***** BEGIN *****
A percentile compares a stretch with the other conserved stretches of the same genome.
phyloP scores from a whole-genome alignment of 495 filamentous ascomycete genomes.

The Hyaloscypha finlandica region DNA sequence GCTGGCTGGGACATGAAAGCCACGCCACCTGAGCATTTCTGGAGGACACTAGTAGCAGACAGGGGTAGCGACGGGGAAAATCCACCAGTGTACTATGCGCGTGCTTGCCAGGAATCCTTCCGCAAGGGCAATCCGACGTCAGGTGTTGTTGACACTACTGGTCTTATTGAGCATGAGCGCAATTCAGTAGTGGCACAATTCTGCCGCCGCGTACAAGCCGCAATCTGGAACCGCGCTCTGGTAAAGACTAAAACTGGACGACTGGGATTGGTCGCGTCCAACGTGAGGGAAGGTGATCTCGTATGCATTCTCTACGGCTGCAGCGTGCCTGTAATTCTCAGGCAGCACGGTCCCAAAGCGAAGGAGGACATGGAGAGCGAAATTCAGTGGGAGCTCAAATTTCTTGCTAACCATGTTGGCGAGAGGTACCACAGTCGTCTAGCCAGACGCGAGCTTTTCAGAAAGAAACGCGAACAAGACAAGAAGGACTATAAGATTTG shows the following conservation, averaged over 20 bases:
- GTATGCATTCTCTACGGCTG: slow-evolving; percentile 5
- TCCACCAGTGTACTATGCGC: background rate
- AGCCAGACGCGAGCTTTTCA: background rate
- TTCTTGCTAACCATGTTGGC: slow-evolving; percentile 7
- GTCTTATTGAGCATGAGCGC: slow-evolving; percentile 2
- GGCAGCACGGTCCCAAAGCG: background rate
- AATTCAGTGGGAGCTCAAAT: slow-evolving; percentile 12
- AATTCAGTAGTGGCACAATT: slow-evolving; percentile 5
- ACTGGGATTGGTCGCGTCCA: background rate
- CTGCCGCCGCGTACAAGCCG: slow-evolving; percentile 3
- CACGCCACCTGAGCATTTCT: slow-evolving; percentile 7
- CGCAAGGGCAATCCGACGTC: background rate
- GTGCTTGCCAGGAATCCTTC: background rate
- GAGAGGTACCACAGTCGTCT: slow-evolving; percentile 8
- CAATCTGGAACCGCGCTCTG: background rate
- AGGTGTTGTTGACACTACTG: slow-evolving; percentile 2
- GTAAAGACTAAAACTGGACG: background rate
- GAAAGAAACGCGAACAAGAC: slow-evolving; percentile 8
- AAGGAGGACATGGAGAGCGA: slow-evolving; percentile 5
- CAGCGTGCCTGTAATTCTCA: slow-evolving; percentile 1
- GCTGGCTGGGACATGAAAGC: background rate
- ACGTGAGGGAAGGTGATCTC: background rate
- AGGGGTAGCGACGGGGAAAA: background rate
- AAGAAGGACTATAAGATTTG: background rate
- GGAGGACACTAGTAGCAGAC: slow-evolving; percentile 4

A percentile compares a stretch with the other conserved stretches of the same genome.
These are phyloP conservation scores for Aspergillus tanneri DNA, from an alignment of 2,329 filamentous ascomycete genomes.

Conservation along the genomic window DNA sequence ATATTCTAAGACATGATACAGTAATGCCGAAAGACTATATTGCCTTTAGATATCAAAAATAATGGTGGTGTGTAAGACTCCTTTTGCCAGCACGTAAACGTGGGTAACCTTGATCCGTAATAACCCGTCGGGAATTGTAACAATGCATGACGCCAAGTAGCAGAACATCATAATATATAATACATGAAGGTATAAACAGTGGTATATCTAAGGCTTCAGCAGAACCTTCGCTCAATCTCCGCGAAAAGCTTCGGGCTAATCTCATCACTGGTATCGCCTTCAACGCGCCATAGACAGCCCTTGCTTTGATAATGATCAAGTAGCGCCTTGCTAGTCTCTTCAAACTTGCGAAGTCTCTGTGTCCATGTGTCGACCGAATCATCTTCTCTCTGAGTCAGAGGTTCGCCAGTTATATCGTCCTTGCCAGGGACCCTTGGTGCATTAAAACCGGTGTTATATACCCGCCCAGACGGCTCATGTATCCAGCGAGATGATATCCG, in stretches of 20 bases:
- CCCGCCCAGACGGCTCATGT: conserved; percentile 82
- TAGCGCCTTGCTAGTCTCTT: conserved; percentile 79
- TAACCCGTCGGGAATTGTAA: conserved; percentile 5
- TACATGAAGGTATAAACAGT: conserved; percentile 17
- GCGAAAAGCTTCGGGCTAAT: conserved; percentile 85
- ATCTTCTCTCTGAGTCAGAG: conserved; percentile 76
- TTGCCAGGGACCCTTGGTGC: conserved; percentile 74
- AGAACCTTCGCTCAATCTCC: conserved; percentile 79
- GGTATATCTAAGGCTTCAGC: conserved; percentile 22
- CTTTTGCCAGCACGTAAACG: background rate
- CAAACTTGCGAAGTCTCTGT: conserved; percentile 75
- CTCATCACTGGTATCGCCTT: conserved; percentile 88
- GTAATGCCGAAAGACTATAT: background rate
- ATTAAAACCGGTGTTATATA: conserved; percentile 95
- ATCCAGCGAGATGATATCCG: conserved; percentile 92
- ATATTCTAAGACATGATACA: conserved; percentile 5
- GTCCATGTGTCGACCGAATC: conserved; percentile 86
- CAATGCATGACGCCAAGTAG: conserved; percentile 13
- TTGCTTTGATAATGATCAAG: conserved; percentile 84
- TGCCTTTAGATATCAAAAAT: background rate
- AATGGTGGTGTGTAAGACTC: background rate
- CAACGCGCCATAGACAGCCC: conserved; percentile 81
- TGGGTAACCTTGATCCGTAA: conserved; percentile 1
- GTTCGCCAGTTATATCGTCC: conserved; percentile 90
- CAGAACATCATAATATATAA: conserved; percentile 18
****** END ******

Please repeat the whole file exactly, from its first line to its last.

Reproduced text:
A percentile compares a stretch with the other conserved stretches of the same genome.
phyloP scores from a whole-genome alignment of 495 filamentous ascomycete genomes.

The Hyaloscypha finlandica region DNA sequence GCTGGCTGGGACATGAAAGCCACGCCACCTGAGCATTTCTGGAGGACACTAGTAGCAGACAGGGGTAGCGACGGGGAAAATCCACCAGTGTACTATGCGCGTGCTTGCCAGGAATCCTTCCGCAAGGGCAATCCGACGTCAGGTGTTGTTGACACTACTGGTCTTATTGAGCATGAGCGCAATTCAGTAGTGGCACAATTCTGCCGCCGCGTACAAGCCGCAATCTGGAACCGCGCTCTGGTAAAGACTAAAACTGGACGACTGGGATTGGTCGCGTCCAACGTGAGGGAAGGTGATCTCGTATGCATTCTCTACGGCTGCAGCGTGCCTGTAATTCTCAGGCAGCACGGTCCCAAAGCGAAGGAGGACATGGAGAGCGAAATTCAGTGGGAGCTCAAATTTCTTGCTAACCATGTTGGCGAGAGGTACCACAGTCGTCTAGCCAGACGCGAGCTTTTCAGAAAGAAACGCGAACAAGACAAGAAGGACTATAAGATTTG shows the following conservation, averaged over 20 bases:
- GTATGCATTCTCTACGGCTG: slow-evolving; percentile 5
- TCCACCAGTGTACTATGCGC: background rate
- AGCCAGACGCGAGCTTTTCA: background rate
- TTCTTGCTAACCATGTTGGC: slow-evolving; percentile 7
- GTCTTATTGAGCATGAGCGC: slow-evolving; percentile 2
- GGCAGCACGGTCCCAAAGCG: background rate
- AATTCAGTGGGAGCTCAAAT: slow-evolving; percentile 12
- AATTCAGTAGTGGCACAATT: slow-evolving; percentile 5
- ACTGGGATTGGTCGCGTCCA: background rate
- CTGCCGCCGCGTACAAGCCG: slow-evolving; percentile 3
- CACGCCACCTGAGCATTTCT: slow-evolving; percentile 7
- CGCAAGGGCAATCCGACGTC: background rate
- GTGCTTGCCAGGAATCCTTC: background rate
- GAGAGGTACCACAGTCGTCT: slow-evolving; percentile 8
- CAATCTGGAACCGCGCTCTG: background rate
- AGGTGTTGTTGACACTACTG: slow-evolving; percentile 2
- GTAAAGACTAAAACTGGACG: background rate
- GAAAGAAACGCGAACAAGAC: slow-evolving; percentile 8
- AAGGAGGACATGGAGAGCGA: slow-evolving; percentile 5
- CAGCGTGCCTGTAATTCTCA: slow-evolving; percentile 1
- GCTGGCTGGGACATGAAAGC: background rate
- ACGTGAGGGAAGGTGATCTC: background rate
- AGGGGTAGCGACGGGGAAAA: background rate
- AAGAAGGACTATAAGATTTG: background rate
- GGAGGACACTAGTAGCAGAC: slow-evolving; percentile 4

A percentile compares a stretch with the other conserved stretches of the same genome.
These are phyloP conservation scores for Aspergillus tanneri DNA, from an alignment of 2,329 filamentous ascomycete genomes.

Conservation along the genomic window DNA sequence ATATTCTAAGACATGATACAGTAATGCCGAAAGACTATATTGCCTTTAGATATCAAAAATAATGGTGGTGTGTAAGACTCCTTTTGCCAGCACGTAAACGTGGGTAACCTTGATCCGTAATAACCCGTCGGGAATTGTAACAATGCATGACGCCAAGTAGCAGAACATCATAATATATAATACATGAAGGTATAAACAGTGGTATATCTAAGGCTTCAGCAGAACCTTCGCTCAATCTCCGCGAAAAGCTTCGGGCTAATCTCATCACTGGTATCGCCTTCAACGCGCCATAGACAGCCCTTGCTTTGATAATGATCAAGTAGCGCCTTGCTAGTCTCTTCAAACTTGCGAAGTCTCTGTGTCCATGTGTCGACCGAATCATCTTCTCTCTGAGTCAGAGGTTCGCCAGTTATATCGTCCTTGCCAGGGACCCTTGGTGCATTAAAACCGGTGTTATATACCCGCCCAGACGGCTCATGTATCCAGCGAGATGATATCCG, in stretches of 20 bases:
- CCCGCCCAGACGGCTCATGT: conserved; percentile 82
- TAGCGCCTTGCTAGTCTCTT: conserved; percentile 79
- TAACCCGTCGGGAATTGTAA: conserved; percentile 5
- TACATGAAGGTATAAACAGT: conserved; percentile 17
- GCGAAAAGCTTCGGGCTAAT: conserved; percentile 85
- ATCTTCTCTCTGAGTCAGAG: conserved; percentile 76
- TTGCCAGGGACCCTTGGTGC: conserved; percentile 74
- AGAACCTTCGCTCAATCTCC: conserved; percentile 79
- GGTATATCTAAGGCTTCAGC: conserved; percentile 22
- CTTTTGCCAGCACGTAAACG: background rate
- CAAACTTGCGAAGTCTCTGT: conserved; percentile 75
- CTCATCACTGGTATCGCCTT: conserved; percentile 88
- GTAATGCCGAAAGACTATAT: background rate
- ATTAAAACCGGTGTTATATA: conserved; percentile 95
- ATCCAGCGAGATGATATCCG: conserved; percentile 92
- ATATTCTAAGACATGATACA: conserved; percentile 5
- GTCCATGTGTCGACCGAATC: conserved; percentile 86
- CAATGCATGACGCCAAGTAG: conserved; percentile 13
- TTGCTTTGATAATGATCAAG: conserved; percentile 84
- TGCCTTTAGATATCAAAAAT: background rate
- AATGGTGGTGTGTAAGACTC: background rate
- CAACGCGCCATAGACAGCCC: conserved; percentile 81
- TGGGTAACCTTGATCCGTAA: conserved; percentile 1
- GTTCGCCAGTTATATCGTCC: conserved; percentile 90
- CAGAACATCATAATATATAA: conserved; percentile 18